I only switched away from Hacker’s when I acquired a physical keyboard for the tablet, a Bluetooth wireless accessory (also chosen for its respectable set of dedicated cursor navigation keys). With this, an onscreen keyboard becomes an interference; in my case, no settings reconfiguration alone cleared it up. The fix? A ‘blank’ keyboard app that acts as a placeholder for touchscreen keying. It’s Null Keyboard, by developer wParam. It replaces touch-keying of text; no virtual keyboard appears any more. Other screen touches, e.g. clicking a ‘Submit’ button, still operate though.

    There are others similar to Null Keyboard but I haven’t tried them.

  7. Gabe said on December 21, 2016 at 2:46 pm

    Martins closing words brought me here,

    The guide i didn’t need, as i turned off all the stuff anyway already. But it seems that also Martin didn’t find any option to turn off that frickn Toolbar. Did anyone figure out how to do so? For me that is just a major “bug”, or rather oversight on Googles Part.

    I do like the option to have a left hand mode, but i don’t understand why there is so much space wasted on the top and bottom.

    Will take a look at the keyboard proposed, thanks for the tipp. As there is no Swiss Keyboard, i hope the german one has äöü too.

    1. Martin Brinkmann said on December 21, 2016 at 2:53 pm

      Just did a review of it, and yes it has Umlaut-support.

  8. Gee said on December 21, 2016 at 11:05 am

    Back in the day, when whatever you typed on your keyboard was sent to a third-party without your knowledge, you had a keylogger. Keyloggers are a common type of malware, not tolerated by antivirus products.

    If you don’t notice that Gboard is sending Google all that you type by default, you have malware, but it’s okay because the company making it is known and wraps everything in shiny tools that can be useful.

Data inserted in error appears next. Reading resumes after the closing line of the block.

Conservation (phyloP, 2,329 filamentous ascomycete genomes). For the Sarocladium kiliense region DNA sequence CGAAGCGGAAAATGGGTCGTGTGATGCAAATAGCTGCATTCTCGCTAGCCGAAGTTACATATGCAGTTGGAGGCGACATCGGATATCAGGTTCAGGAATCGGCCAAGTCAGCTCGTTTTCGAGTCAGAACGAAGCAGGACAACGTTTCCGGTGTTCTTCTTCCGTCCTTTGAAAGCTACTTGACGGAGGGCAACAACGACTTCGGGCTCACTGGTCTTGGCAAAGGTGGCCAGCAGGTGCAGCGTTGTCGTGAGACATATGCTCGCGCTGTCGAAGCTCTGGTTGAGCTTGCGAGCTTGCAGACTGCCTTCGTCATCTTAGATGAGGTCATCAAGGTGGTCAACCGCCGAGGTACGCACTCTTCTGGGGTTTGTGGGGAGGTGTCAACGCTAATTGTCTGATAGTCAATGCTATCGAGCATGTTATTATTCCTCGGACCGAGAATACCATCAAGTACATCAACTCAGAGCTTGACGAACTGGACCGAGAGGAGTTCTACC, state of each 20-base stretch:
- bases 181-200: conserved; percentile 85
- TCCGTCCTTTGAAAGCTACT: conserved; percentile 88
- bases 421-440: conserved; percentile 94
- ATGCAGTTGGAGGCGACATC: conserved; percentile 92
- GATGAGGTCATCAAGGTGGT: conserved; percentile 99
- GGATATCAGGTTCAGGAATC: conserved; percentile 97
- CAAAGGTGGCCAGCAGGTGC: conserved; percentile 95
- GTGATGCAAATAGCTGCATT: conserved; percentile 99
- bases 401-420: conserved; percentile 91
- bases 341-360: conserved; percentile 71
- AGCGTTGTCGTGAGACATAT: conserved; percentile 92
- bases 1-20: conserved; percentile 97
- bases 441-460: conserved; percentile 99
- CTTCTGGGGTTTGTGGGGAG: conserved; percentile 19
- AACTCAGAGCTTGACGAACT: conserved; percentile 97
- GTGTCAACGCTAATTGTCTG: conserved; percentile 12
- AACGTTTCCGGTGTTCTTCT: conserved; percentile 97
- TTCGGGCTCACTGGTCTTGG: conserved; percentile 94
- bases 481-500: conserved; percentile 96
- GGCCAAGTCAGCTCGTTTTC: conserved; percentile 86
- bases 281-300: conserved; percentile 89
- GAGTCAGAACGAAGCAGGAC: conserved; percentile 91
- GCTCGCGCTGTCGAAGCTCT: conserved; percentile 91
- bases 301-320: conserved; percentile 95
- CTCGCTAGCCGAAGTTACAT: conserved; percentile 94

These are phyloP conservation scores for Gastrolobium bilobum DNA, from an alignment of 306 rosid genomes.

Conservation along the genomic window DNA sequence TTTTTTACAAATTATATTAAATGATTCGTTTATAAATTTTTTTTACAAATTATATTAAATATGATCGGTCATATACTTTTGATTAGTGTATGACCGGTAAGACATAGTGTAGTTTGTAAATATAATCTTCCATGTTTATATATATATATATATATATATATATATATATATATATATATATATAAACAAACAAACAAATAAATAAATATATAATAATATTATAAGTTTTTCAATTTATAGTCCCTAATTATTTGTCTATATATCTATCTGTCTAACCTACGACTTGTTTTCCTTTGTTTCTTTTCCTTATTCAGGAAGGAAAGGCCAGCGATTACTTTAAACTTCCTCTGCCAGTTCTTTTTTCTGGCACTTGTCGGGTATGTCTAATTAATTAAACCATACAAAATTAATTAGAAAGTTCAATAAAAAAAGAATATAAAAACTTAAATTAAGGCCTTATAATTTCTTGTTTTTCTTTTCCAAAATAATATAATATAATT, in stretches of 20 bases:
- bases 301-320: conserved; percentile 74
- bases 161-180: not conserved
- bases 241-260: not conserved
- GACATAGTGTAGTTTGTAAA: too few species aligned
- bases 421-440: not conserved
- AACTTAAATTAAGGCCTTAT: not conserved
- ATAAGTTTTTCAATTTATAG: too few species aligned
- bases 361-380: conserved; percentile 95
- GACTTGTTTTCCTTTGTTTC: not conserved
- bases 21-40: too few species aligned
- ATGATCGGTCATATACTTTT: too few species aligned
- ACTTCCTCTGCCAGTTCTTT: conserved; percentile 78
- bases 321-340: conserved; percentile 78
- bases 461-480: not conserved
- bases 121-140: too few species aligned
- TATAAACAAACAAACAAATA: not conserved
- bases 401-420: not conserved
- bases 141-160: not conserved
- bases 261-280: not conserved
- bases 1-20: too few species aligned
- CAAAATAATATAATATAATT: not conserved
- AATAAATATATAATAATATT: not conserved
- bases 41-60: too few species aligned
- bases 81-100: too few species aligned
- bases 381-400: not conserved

9. Crodol said on December 21, 2016 at 10:41 am

    I am using SwiftKey on my Android phone but I am not happy about
    the possibility that it sends all data to their servers even without being
    logged in. They say no data is sent but I don’t trust that.

    Will try Hacker’s Keyboard, thanks.

    1. Henk van Setten said on December 21, 2016 at 11:15 am

      @Crodol: I use Swiftkey too. In my phone’s firewall, I simply blocked all internet access for Swiftkey (both incoming and outgoing data). So the keyboard software “thinks” that this phone has no internet access. Of course it still works fine that way!

      If you have no firewall on your unrooted phone, I recommend installing NoRoot Firewall, an app that works by simulating (locally) a VPN. This will allow you to block not just internet access for specific apps such as Swiftkey, but also – just like a regular firewall – to block specific addresses or domains systemwide: for example, you could also use it to prevent any app to connect with Facebook servers.

      Needless to say, I would never use a keyboard offered by Google. My Android rule-of-thumb is to avoid all Google apps as much as possible, even though they cannot always be avoided.